Wednesday, March 17, 2010

Suicide Trends in Japan and the Philippines

Hello readers!

One of the interesting cultural trademarks that I found in Japan is the act of committing suicide. In ancient Japan, when the master of a samurai falls or dies, the samurai will be labeled as a rōnin (浪人)--an outcast--thereby losing his master's favor or privilege. In modern Japan, in the pursuit of higher education, students become stressed when they are not accepted in the university. This becomes a source of concern and may lead to committing suicide out of shame to the society.

A study from the University of Tokyo revealed that a total of 65 students committed suicide between 1961 and 1981. An alarmingly increasing trend of suicide cases was similarly seen in the Philippines mostly due to economic reasons. In the Bicol region alone, 26 cases were reported between January and May 2009. This number includes both the adult and the young population.
In another article, even the young ones are feeling the effects of bad financial situation that propel them to commit suicide.

I agree with the proposed solution of the article that follows--provision of computer-based education system for web techie teens in Japan. On the other hand, in the Philippines, in addition to equipping free or cheap web-based education to the young, scholarships, and generation of income through part-time jobs may help alleviate the problem.

Elearning: A Possible Solution to Japan’s Growing Hikikomori Problem
Miirage.com, 12 Mar 2010


Japan is experiencing a number of suicidal cases. These cases are committed by teenagers who failed to pass college entrance exams and have no college to go to. Is it really that big a deal to commit suicide just because you don’t have a college to go to? Apparently, it is for Japanese culture. Japanese students highly regard getting a good university to study at, and they believe that getting in college is the first step in being a successful professional in the future, which is true in some sense. However some students could not bare the thought of not entering a college right after high school. In extreme cases some of the students commit suicide. In other cases most of these students become part of the “Hikikomori” society. It is a real-world phenomenon of disenchanted young Japanese shut-ins who usually over sleep and withdraw from regular society. These individuals are growing in numbers and in fact one percent of Japan’s population consists of Hikikiomoris. These individuals are labeled as N.E.E.T. as in Not in Employment, Education or Training. They usually rent a single room apartment and live off on their parents’ fund. Their parents know that their son/daughter is working or training and sends their children allowances. In the US these individuals can be categorized as bums.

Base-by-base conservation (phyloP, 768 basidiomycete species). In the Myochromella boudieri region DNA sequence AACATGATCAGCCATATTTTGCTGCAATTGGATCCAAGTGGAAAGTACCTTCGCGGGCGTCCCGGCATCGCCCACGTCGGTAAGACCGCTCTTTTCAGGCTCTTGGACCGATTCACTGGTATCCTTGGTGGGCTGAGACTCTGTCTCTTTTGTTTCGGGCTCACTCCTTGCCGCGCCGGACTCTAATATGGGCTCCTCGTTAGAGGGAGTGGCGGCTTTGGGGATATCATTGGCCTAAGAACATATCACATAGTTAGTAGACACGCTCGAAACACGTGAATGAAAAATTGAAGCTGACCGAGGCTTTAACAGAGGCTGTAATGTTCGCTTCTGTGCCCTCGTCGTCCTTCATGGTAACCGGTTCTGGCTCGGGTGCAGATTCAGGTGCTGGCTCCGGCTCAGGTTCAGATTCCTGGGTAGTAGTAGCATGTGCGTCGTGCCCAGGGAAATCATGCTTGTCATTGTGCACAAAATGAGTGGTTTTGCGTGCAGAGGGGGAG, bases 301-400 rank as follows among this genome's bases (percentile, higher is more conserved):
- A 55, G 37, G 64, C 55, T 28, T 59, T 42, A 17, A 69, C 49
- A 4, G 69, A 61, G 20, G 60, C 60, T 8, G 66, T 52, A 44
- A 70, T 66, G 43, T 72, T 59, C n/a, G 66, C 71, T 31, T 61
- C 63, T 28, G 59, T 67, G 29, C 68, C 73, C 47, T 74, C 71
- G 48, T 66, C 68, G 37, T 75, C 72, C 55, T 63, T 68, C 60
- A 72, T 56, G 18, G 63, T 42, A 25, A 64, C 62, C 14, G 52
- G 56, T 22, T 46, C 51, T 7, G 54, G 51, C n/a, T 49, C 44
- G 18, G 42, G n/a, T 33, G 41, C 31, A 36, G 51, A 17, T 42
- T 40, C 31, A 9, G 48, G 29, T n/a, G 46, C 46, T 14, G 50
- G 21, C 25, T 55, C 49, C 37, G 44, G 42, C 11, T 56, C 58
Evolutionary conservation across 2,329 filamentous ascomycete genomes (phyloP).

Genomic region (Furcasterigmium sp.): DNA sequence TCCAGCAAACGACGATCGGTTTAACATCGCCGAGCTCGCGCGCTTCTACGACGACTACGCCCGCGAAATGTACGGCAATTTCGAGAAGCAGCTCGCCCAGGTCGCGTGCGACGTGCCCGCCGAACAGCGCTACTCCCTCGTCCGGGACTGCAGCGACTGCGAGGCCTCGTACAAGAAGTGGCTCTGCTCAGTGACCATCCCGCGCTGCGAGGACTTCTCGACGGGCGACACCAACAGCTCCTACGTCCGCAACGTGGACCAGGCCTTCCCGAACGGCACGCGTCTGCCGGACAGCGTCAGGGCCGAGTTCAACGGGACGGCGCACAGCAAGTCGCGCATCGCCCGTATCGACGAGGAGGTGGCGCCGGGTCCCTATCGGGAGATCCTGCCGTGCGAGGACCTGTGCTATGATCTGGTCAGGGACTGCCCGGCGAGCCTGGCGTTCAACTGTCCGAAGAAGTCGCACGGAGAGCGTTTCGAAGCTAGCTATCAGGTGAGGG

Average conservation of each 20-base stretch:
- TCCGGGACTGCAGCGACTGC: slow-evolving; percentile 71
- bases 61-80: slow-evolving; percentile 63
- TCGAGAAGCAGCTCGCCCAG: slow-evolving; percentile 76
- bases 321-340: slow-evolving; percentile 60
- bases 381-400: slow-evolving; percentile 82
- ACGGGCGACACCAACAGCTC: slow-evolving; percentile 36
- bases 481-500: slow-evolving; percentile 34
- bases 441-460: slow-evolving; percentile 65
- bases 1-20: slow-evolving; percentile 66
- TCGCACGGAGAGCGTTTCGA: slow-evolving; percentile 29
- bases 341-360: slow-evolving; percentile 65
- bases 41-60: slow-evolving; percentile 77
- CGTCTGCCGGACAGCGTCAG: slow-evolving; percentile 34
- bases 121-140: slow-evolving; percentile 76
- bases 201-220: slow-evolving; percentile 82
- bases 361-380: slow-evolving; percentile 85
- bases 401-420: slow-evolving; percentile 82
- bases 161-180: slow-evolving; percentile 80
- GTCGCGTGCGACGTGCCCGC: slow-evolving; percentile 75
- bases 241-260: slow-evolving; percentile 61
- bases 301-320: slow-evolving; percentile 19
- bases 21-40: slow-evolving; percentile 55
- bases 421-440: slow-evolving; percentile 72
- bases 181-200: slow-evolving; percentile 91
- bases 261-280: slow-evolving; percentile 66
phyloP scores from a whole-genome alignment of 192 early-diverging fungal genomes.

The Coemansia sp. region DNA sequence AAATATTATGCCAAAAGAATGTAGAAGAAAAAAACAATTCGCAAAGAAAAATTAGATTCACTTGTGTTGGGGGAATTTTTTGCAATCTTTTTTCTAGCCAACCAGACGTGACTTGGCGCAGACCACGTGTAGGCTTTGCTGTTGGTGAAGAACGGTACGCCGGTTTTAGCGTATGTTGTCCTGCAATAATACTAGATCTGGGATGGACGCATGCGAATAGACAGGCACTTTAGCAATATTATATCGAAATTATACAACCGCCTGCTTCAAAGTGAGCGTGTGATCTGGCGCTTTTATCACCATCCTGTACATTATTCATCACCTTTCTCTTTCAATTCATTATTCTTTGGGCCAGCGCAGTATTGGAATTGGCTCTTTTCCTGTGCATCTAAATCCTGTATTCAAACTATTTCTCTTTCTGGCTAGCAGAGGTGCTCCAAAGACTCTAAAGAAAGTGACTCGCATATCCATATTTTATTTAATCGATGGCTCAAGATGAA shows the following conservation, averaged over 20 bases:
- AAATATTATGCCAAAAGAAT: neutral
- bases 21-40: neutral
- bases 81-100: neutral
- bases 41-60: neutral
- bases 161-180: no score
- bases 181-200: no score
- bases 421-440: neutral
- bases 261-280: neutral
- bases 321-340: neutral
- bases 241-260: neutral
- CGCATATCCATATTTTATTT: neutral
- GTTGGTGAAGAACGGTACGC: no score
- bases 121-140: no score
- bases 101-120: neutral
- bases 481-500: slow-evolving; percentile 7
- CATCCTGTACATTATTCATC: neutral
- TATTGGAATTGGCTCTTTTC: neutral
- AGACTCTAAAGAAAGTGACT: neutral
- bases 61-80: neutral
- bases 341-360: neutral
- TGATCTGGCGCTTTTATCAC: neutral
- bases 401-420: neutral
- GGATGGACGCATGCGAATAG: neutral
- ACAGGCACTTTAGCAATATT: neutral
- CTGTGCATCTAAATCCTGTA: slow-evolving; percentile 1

These Hikikomoris are web junkies, they spend most of their time surfing the internet. Some of them are gifted with great potentials as programmers and graphic artist. It is such as waste to see young teenagers shut themselves inside their room, much more talented teenagers. So what to do with these teenagers who have potentials? How do we prevent them from rotting away inside their rooms? The answer is Elearning. Since these students became Hikikomoris because they failed to find a university or college to get into, why not bring them to a different classroom? Bring these students to virtual classroom, to be precise. Online learning authors use many elearning tools that can cater to a wide range of students. Surely, this can be appealing to Japanese students.

The main problem why the Hikikomori phenomenon happens is because Japanese students failed the entrance examinations to get into a university or college after high school. That is not a problem with elearning. The online learning system requires no entrance exams, students can easily log in and choose the course they want to study, and online learning also offers a multitude of courses. From medical related course to business oriented course, students have a wide range of courses to choose from.

Since most of the Hikikomori society spends a lot of time surfing the internet, they will have no problem of studying from computer based learning. It is such a sad thought to see the young generation end up as bums, when in fact there is a way that will allow them to pursue their desired courses. With many of Japan’s teenagers who are skilled in computer programming and graphic arts, it would be a loss of future talented working force. Through this innovation teaching delivery, these Hikikomoris can study as college students and who knows perhaps they will be able to come up with better elearning tools which can further develop online learning. It is the virtual class room that is intended for Japanese students who failed to get into college.

Sources:


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